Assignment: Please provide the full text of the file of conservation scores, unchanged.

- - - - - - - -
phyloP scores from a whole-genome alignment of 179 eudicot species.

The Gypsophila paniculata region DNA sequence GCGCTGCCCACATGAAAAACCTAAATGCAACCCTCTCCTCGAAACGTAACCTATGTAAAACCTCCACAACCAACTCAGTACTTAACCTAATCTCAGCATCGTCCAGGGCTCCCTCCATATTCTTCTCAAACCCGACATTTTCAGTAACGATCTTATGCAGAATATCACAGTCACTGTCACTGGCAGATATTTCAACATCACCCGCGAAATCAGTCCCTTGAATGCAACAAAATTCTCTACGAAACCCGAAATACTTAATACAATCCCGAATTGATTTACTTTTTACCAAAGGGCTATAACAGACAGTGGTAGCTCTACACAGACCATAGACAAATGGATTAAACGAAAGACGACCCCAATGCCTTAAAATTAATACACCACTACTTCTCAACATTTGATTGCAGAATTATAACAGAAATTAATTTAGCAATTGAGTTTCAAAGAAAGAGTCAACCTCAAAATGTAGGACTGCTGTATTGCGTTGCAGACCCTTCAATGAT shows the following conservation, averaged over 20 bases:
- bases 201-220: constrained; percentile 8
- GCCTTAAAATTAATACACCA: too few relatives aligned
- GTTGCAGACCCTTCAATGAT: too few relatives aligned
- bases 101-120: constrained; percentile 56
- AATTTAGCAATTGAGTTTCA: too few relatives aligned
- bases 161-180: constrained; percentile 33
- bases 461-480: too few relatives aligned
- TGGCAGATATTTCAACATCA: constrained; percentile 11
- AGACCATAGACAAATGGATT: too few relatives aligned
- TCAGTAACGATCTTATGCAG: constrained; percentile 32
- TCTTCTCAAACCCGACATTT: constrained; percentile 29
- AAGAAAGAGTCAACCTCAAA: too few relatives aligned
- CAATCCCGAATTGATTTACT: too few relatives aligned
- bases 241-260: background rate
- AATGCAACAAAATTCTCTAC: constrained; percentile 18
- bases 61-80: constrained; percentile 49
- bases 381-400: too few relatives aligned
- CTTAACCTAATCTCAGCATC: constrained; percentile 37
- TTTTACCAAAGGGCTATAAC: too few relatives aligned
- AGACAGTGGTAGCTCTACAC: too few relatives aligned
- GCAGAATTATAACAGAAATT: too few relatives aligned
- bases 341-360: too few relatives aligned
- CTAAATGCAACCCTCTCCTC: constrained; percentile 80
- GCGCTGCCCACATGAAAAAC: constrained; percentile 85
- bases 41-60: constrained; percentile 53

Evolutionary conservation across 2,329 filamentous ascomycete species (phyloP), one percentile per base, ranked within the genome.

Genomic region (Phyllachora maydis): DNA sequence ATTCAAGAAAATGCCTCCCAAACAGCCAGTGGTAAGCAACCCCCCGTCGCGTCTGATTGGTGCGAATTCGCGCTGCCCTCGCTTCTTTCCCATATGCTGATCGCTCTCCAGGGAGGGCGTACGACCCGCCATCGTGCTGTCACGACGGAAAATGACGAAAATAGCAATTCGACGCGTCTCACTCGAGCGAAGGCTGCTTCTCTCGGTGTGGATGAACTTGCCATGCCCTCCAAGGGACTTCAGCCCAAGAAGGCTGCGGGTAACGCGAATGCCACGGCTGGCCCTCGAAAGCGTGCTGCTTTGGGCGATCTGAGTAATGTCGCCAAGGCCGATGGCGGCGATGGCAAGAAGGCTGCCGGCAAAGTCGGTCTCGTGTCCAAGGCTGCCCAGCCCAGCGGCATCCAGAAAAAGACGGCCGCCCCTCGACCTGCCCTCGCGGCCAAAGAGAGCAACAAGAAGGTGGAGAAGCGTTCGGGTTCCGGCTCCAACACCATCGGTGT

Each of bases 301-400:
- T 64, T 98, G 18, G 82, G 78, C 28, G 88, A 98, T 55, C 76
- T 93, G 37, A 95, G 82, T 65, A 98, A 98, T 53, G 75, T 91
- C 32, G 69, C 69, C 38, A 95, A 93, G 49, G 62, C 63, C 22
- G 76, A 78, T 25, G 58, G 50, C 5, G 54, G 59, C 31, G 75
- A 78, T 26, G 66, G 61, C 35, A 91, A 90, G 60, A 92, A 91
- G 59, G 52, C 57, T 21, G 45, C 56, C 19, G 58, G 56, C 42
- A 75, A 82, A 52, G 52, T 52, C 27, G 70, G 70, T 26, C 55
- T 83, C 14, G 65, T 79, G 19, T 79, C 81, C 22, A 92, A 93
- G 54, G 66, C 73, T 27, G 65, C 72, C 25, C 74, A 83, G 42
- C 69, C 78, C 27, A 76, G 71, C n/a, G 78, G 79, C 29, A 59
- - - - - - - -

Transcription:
phyloP scores from a whole-genome alignment of 179 eudicot species.

The Gypsophila paniculata region DNA sequence GCGCTGCCCACATGAAAAACCTAAATGCAACCCTCTCCTCGAAACGTAACCTATGTAAAACCTCCACAACCAACTCAGTACTTAACCTAATCTCAGCATCGTCCAGGGCTCCCTCCATATTCTTCTCAAACCCGACATTTTCAGTAACGATCTTATGCAGAATATCACAGTCACTGTCACTGGCAGATATTTCAACATCACCCGCGAAATCAGTCCCTTGAATGCAACAAAATTCTCTACGAAACCCGAAATACTTAATACAATCCCGAATTGATTTACTTTTTACCAAAGGGCTATAACAGACAGTGGTAGCTCTACACAGACCATAGACAAATGGATTAAACGAAAGACGACCCCAATGCCTTAAAATTAATACACCACTACTTCTCAACATTTGATTGCAGAATTATAACAGAAATTAATTTAGCAATTGAGTTTCAAAGAAAGAGTCAACCTCAAAATGTAGGACTGCTGTATTGCGTTGCAGACCCTTCAATGAT shows the following conservation, averaged over 20 bases:
- bases 201-220: constrained; percentile 8
- GCCTTAAAATTAATACACCA: too few relatives aligned
- GTTGCAGACCCTTCAATGAT: too few relatives aligned
- bases 101-120: constrained; percentile 56
- AATTTAGCAATTGAGTTTCA: too few relatives aligned
- bases 161-180: constrained; percentile 33
- bases 461-480: too few relatives aligned
- TGGCAGATATTTCAACATCA: constrained; percentile 11
- AGACCATAGACAAATGGATT: too few relatives aligned
- TCAGTAACGATCTTATGCAG: constrained; percentile 32
- TCTTCTCAAACCCGACATTT: constrained; percentile 29
- AAGAAAGAGTCAACCTCAAA: too few relatives aligned
- CAATCCCGAATTGATTTACT: too few relatives aligned
- bases 241-260: background rate
- AATGCAACAAAATTCTCTAC: constrained; percentile 18
- bases 61-80: constrained; percentile 49
- bases 381-400: too few relatives aligned
- CTTAACCTAATCTCAGCATC: constrained; percentile 37
- TTTTACCAAAGGGCTATAAC: too few relatives aligned
- AGACAGTGGTAGCTCTACAC: too few relatives aligned
- GCAGAATTATAACAGAAATT: too few relatives aligned
- bases 341-360: too few relatives aligned
- CTAAATGCAACCCTCTCCTC: constrained; percentile 80
- GCGCTGCCCACATGAAAAAC: constrained; percentile 85
- bases 41-60: constrained; percentile 53

Evolutionary conservation across 2,329 filamentous ascomycete species (phyloP), one percentile per base, ranked within the genome.

Genomic region (Phyllachora maydis): DNA sequence ATTCAAGAAAATGCCTCCCAAACAGCCAGTGGTAAGCAACCCCCCGTCGCGTCTGATTGGTGCGAATTCGCGCTGCCCTCGCTTCTTTCCCATATGCTGATCGCTCTCCAGGGAGGGCGTACGACCCGCCATCGTGCTGTCACGACGGAAAATGACGAAAATAGCAATTCGACGCGTCTCACTCGAGCGAAGGCTGCTTCTCTCGGTGTGGATGAACTTGCCATGCCCTCCAAGGGACTTCAGCCCAAGAAGGCTGCGGGTAACGCGAATGCCACGGCTGGCCCTCGAAAGCGTGCTGCTTTGGGCGATCTGAGTAATGTCGCCAAGGCCGATGGCGGCGATGGCAAGAAGGCTGCCGGCAAAGTCGGTCTCGTGTCCAAGGCTGCCCAGCCCAGCGGCATCCAGAAAAAGACGGCCGCCCCTCGACCTGCCCTCGCGGCCAAAGAGAGCAACAAGAAGGTGGAGAAGCGTTCGGGTTCCGGCTCCAACACCATCGGTGT

Each of bases 301-400:
- T 64, T 98, G 18, G 82, G 78, C 28, G 88, A 98, T 55, C 76
- T 93, G 37, A 95, G 82, T 65, A 98, A 98, T 53, G 75, T 91
- C 32, G 69, C 69, C 38, A 95, A 93, G 49, G 62, C 63, C 22
- G 76, A 78, T 25, G 58, G 50, C 5, G 54, G 59, C 31, G 75
- A 78, T 26, G 66, G 61, C 35, A 91, A 90, G 60, A 92, A 91
- G 59, G 52, C 57, T 21, G 45, C 56, C 19, G 58, G 56, C 42
- A 75, A 82, A 52, G 52, T 52, C 27, G 70, G 70, T 26, C 55
- T 83, C 14, G 65, T 79, G 19, T 79, C 81, C 22, A 92, A 93
- G 54, G 66, C 73, T 27, G 65, C 72, C 25, C 74, A 83, G 42
- C 69, C 78, C 27, A 76, G 71, C n/a, G 78, G 79, C 29, A 59